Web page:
Fiscal cliff political maneuvering and house-of-cards financial scams scream the "don'ts" to trust building in this era of distrust. It's easy to watch others derail trust when their self-serving interests, and win-no-matter-who-loses approaches prevail. However, following a don't-do-that approach won't build sustainable trust either.
What's needed in these times of diminished trust, are positive trust building "dos." Want more trusting relationships at work? Here are five simple trust building dos that will enhance work relationships, no matter your role:
1. Operate with respect. Respect is an essential trust building component. If you don't offer respect to others, why would someone give you their trust? The respect component operates as a transparent window giving others a glimpse of who you are. In the words of Malcolm S. Forbes, "You can easily judge the character of a man by how he treats those who do nothing for him." What are your actions communicating about you?
2. Eliminate the blame game. Finger pointing, assigning fault, or condemning others' mistakes diminishes trust. That ferret-out approach instills fear, not innovation; reduces engagement, not errors; and reinforces scapegoating, not accountability. But people who step up to accept their mishaps and acknowledge their mistakes build trust, enhance accountability, and enable future-focused solutions.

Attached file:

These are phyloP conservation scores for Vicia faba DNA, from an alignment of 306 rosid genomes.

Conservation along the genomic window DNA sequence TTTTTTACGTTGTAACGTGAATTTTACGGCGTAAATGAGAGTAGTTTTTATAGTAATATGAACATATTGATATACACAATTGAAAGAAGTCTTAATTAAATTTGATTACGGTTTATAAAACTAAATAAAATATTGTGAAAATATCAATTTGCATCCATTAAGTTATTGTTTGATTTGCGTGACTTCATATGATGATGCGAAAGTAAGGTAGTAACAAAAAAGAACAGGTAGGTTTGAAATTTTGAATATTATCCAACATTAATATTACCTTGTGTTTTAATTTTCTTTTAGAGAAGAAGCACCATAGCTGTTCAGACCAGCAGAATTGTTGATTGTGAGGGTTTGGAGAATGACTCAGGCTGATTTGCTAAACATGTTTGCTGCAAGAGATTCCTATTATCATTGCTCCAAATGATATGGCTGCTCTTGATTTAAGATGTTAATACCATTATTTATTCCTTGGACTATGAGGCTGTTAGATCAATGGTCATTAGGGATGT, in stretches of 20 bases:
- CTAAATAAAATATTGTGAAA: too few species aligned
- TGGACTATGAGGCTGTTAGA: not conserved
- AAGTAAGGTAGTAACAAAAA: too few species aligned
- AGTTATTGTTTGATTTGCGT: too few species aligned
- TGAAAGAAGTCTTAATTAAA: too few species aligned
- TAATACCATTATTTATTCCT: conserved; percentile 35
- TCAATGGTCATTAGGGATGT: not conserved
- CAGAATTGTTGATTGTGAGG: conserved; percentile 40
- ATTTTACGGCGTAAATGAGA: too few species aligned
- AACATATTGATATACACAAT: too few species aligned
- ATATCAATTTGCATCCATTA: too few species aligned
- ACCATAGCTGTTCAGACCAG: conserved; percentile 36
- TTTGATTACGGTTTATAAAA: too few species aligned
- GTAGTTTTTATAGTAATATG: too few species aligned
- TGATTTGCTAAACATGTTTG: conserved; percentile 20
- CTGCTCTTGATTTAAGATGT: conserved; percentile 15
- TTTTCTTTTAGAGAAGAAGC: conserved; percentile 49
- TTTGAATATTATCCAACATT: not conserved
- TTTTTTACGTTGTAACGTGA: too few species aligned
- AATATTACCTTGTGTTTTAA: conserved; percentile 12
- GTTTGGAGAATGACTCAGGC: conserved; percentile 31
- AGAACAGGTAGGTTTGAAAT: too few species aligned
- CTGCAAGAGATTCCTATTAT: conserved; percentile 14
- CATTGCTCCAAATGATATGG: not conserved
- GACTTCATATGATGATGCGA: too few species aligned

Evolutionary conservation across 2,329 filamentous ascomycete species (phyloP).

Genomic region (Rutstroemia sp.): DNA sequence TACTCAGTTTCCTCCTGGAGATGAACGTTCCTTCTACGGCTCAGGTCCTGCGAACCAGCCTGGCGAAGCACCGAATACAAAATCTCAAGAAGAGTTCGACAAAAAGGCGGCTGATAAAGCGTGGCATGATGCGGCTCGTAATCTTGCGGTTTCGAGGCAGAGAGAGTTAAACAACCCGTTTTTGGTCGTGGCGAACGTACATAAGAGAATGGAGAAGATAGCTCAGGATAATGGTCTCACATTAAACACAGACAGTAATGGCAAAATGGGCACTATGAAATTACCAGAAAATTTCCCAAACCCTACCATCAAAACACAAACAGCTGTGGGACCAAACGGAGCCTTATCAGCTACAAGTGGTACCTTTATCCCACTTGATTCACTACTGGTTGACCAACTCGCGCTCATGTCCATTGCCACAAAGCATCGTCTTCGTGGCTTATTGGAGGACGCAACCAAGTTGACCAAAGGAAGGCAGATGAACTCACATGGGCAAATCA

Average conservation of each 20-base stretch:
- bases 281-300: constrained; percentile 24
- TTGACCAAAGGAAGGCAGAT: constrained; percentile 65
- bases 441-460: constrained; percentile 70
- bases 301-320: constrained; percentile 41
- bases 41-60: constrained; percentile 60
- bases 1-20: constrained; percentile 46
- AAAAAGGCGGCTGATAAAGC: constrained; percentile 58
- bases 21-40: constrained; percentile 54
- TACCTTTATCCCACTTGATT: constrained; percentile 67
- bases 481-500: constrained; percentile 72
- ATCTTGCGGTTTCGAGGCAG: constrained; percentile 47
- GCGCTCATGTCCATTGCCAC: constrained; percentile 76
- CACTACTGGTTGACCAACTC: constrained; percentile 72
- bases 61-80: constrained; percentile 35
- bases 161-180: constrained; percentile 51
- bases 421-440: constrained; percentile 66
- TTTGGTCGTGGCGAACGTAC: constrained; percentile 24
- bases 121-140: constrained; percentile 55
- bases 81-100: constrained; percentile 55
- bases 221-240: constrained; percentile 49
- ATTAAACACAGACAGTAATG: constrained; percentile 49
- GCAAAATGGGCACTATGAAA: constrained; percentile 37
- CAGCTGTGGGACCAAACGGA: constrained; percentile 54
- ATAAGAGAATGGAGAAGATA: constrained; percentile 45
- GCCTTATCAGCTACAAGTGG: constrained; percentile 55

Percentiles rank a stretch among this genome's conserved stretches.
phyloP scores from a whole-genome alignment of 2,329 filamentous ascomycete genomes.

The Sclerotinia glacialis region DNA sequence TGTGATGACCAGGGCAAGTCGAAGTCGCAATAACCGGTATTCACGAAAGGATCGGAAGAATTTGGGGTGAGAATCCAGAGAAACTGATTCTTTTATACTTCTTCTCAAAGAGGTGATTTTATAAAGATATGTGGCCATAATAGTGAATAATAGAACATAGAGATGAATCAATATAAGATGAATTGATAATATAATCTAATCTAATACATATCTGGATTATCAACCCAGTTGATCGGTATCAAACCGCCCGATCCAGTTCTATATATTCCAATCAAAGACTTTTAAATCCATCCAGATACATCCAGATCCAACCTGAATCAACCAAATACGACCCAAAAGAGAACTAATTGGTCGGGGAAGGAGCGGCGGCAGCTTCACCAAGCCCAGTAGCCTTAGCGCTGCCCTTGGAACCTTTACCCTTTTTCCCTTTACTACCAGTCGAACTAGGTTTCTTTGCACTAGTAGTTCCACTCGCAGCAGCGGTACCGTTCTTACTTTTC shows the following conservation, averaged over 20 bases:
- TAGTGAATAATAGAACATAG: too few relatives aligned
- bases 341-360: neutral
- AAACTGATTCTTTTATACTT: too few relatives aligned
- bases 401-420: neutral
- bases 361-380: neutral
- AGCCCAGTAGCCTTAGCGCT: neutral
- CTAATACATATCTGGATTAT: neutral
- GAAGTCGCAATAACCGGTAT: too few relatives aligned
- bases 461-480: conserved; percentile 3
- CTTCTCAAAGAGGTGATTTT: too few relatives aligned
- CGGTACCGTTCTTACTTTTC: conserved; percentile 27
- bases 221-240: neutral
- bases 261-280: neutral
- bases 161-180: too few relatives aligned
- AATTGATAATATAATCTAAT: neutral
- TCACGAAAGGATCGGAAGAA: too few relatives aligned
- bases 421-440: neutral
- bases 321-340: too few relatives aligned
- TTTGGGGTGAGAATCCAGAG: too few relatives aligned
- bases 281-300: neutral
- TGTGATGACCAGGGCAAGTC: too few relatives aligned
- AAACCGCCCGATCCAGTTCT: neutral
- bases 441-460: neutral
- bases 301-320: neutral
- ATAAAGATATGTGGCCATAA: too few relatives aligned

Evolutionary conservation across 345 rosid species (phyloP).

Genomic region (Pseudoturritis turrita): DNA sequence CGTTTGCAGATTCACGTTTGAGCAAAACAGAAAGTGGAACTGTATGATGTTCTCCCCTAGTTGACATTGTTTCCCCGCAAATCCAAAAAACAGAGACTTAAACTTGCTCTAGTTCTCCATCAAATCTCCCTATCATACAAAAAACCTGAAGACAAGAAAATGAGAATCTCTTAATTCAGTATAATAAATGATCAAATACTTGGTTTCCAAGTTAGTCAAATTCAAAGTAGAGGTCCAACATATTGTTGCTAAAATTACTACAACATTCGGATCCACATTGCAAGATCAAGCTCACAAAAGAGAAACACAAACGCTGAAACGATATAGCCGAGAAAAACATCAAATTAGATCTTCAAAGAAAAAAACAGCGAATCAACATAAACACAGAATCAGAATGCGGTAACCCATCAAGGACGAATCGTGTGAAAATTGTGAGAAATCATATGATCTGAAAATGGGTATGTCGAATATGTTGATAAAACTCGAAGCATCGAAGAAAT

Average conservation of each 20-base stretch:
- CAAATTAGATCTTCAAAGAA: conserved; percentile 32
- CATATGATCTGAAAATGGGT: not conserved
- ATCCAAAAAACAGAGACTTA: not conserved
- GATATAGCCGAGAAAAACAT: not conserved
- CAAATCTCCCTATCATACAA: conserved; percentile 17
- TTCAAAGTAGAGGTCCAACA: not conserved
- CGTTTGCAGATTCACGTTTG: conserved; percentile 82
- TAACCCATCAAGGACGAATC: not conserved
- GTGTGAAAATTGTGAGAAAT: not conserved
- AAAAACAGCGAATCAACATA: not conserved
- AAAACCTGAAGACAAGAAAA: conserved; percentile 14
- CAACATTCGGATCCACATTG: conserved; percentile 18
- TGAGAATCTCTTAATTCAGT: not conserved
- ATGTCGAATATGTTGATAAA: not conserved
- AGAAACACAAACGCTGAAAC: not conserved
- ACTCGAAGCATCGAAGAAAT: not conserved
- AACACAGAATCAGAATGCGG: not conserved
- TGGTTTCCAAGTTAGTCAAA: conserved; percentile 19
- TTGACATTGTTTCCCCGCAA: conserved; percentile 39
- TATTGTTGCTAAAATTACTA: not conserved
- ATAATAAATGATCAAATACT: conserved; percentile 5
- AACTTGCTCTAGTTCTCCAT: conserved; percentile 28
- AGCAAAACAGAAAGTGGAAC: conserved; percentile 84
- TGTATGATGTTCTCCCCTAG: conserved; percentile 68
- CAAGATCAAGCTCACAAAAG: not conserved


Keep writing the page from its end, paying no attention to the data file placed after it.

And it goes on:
3. Cultivate self-awareness.
3. Cultivate self-awareness.Do you stop to consider how your actions, including your words, affect others, or do you operate in a sea of self-absorbed cluelessness? Your answer is tied to your current trust building capacity. Those who operate with thoughtful self-reflection enable trust building; those who don't erect trust barriers.
4. Apply honorable intentions. If your intentions are honorable your actions will more likely than not be perceived by others as trust-building. But if you're out to deceive or manipulate; to "win" no matter the approach, the resulting behavior typically broadcasts no-trust. Most of us don't operate with deliberate dark-side intentions, but instead find work challenges in varying shades of grey. Operating from integrity and positive intention offers a path toward trust no matter how grey those situations may appear.
5. Get beyond yourself. Those who operate in this age-of-me with an eye on the greater good, a philosophy of contribution, and an understanding of the interconnection and interdependence that builds a better future for everyone create trusting relationships Those who cling to myopic self-interests, don't.
The reality of trust-building "dos" at work is this: we are often both the problem and the solution to the ills that plague our workplaces. Acknowledging that is step one.
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